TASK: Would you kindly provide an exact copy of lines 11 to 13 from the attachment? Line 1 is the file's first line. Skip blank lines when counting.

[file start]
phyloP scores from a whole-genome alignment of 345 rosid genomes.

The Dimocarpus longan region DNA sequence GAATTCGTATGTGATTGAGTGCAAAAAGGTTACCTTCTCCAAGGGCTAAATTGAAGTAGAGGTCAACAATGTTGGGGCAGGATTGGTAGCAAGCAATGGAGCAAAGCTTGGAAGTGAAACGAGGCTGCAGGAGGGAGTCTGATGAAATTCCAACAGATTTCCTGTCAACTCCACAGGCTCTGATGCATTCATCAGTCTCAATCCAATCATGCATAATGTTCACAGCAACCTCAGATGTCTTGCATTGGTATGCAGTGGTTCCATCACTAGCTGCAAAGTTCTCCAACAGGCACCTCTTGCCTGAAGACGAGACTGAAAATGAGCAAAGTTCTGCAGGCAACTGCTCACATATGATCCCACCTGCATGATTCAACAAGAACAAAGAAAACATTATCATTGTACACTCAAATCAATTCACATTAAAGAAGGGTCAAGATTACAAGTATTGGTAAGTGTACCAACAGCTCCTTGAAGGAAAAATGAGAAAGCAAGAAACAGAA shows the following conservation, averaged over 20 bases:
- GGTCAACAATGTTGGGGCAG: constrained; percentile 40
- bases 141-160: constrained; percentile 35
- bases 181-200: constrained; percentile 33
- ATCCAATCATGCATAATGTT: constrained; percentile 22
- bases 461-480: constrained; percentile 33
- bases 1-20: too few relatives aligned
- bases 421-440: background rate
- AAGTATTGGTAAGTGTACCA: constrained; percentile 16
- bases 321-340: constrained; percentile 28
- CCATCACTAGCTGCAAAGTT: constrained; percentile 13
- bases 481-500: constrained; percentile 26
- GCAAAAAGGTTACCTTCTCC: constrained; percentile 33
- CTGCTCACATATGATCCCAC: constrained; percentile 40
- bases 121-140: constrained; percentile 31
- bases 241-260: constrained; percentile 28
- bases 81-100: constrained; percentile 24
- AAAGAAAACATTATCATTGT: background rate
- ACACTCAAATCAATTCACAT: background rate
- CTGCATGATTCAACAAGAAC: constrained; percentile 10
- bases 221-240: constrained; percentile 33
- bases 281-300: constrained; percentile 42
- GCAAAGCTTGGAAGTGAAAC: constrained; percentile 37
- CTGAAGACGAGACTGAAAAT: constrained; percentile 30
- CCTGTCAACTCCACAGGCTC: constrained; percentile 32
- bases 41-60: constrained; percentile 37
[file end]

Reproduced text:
- bases 321-340: constrained; percentile 28
- CCATCACTAGCTGCAAAGTT: constrained; percentile 13
- bases 481-500: constrained; percentile 26